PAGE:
N.Korea’s Kim Oversees Military Meeting Amid Potential Nuclear Test
SEOUL (Reuters) – North Korean leader Kim Jong Un continued to preside over the second day of the nation’s major party meeting on its military and defence policies on Wednesday, the state media reported on Thursday, amid concerns over a potential imminent nuclear test.
At the meeting, the party discussed adding operation duties of the frontline units, modifying operation plans and restructuring key military organisational formations, Korea Central News Agency (KCNA) said, adding Kim stressed the importance of efforts to enhance the operational capabilities of the frontline units.
The meeting is being closely watched as it could provide clues on the timing of a nuclear test, which the North is seen to have been preparing for weeks. South Korean officials have said the test can come “at any time” and that the timing would be decided by Kim.
But an official at South Korea’s presidential office on Wednesday said he thought North Korea could be delaying what would be its seventh nuclear test in consideration of China’s political calendar and the nation’s COVID-19 situation.
Kim Jong Un on Tuesday presided over the military meeting, which KCNA reported would discuss major tasks to further enhance the function and role of the military commissions at all levels as well as the military policy line and key defence policies of the party.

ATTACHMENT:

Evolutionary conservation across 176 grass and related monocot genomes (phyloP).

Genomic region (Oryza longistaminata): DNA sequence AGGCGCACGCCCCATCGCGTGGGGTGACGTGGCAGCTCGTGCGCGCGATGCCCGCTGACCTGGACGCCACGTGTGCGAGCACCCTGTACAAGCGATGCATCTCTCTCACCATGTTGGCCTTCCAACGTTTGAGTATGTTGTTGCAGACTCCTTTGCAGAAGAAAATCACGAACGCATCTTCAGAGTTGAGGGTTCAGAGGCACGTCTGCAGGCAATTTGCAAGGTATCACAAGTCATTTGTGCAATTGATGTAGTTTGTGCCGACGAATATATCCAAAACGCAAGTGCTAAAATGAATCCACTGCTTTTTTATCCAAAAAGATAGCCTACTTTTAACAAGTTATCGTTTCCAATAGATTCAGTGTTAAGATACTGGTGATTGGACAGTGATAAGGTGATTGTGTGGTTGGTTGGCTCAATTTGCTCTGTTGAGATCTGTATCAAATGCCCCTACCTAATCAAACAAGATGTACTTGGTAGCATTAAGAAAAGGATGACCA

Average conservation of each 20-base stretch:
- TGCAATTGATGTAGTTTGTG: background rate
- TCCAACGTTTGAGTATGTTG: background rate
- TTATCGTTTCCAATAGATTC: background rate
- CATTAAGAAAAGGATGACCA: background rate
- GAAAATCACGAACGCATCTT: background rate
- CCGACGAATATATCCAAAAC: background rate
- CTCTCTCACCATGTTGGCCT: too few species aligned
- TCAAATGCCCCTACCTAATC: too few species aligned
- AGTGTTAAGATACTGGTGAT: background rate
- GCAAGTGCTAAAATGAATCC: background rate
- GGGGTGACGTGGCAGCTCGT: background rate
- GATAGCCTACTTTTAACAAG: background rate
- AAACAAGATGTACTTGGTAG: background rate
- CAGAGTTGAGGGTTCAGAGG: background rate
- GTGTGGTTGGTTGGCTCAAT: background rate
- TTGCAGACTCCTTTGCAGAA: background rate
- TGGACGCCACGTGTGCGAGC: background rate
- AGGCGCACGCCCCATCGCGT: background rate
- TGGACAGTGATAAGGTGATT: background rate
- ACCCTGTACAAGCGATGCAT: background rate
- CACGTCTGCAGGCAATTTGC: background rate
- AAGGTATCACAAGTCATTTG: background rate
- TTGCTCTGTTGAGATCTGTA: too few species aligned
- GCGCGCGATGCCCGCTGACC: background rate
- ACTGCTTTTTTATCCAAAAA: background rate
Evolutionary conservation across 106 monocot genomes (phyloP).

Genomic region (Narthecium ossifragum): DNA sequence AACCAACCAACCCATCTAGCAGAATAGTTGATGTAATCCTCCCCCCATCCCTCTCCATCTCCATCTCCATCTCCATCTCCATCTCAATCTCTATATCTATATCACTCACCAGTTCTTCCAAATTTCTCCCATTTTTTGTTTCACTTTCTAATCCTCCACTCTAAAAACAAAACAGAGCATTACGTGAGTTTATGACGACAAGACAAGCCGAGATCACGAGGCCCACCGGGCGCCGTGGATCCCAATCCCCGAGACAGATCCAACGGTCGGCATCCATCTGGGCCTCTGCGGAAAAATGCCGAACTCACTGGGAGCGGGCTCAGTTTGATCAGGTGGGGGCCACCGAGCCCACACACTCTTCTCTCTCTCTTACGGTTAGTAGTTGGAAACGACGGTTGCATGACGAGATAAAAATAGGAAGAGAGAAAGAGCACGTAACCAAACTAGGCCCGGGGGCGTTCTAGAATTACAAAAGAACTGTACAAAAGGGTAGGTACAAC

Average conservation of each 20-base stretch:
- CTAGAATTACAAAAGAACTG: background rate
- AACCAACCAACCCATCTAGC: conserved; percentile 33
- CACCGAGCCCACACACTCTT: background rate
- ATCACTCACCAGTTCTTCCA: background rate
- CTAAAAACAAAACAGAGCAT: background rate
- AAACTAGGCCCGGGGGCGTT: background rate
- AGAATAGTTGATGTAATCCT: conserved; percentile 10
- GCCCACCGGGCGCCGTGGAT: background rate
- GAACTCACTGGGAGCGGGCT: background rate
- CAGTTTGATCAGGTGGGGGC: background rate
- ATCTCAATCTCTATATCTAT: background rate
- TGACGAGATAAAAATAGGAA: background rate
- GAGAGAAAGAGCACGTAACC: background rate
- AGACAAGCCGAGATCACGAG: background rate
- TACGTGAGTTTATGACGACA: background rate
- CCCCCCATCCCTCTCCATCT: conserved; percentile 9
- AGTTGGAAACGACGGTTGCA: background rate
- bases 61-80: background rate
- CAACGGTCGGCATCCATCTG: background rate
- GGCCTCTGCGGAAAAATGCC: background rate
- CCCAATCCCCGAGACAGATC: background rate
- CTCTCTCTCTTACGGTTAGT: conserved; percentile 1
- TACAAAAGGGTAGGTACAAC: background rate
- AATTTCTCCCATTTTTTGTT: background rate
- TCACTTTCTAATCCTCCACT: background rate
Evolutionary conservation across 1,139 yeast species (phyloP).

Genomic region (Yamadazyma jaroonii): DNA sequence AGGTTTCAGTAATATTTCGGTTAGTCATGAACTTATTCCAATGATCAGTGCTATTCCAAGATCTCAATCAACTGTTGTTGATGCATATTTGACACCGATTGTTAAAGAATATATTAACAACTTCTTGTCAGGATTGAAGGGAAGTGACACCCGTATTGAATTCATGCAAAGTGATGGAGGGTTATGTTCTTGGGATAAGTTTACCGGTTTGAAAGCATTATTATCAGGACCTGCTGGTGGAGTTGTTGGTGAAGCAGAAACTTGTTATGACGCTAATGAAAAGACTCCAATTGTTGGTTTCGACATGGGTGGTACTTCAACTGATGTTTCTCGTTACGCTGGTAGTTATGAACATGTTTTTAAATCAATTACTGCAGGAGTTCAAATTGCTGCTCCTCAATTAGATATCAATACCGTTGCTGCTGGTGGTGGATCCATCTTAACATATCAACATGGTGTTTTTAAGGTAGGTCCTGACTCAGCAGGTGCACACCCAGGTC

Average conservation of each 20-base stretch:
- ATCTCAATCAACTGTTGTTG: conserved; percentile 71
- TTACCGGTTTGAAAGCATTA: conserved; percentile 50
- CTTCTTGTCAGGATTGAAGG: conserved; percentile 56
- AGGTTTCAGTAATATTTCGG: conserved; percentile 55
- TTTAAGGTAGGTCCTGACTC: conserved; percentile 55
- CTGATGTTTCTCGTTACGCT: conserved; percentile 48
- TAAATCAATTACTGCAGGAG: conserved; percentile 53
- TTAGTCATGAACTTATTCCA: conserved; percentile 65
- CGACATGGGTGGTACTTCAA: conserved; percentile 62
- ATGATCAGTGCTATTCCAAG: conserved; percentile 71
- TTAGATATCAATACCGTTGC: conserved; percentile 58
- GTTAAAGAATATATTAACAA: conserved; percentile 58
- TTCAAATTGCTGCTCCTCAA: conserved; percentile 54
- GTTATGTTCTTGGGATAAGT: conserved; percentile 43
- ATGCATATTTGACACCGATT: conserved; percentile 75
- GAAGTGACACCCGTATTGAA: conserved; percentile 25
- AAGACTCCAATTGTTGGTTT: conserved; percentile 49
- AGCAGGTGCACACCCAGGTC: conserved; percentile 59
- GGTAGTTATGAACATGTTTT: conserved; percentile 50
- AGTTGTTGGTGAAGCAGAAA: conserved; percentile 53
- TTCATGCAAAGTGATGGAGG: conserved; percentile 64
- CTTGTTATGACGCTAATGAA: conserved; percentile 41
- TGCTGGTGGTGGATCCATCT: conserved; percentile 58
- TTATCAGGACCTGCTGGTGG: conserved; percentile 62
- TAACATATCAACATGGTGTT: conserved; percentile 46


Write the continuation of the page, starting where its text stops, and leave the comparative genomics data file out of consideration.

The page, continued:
Last year, Kim laid out military development plans that included smaller nuclear bombs, hypersonic missiles, spy satellites, and drones.
In April, he called on the country’s military to “bolster up their strength in every way to annihilate the enemy”, and has tested an unprecedented number of ballistic missiles this year, including massive intercontinental ballistic missiles (ICBMs), new hypersonic missiles, and a short-range missile potentially designed for tactical nuclear weapons.
Meanwhile, North Korea has recently reported an outbreak of an unidentified intestinal epidemic in its faming region, which has been adding further strain on the isolated economy, already battling chronic food shortages and a wave of COVID-19 infections.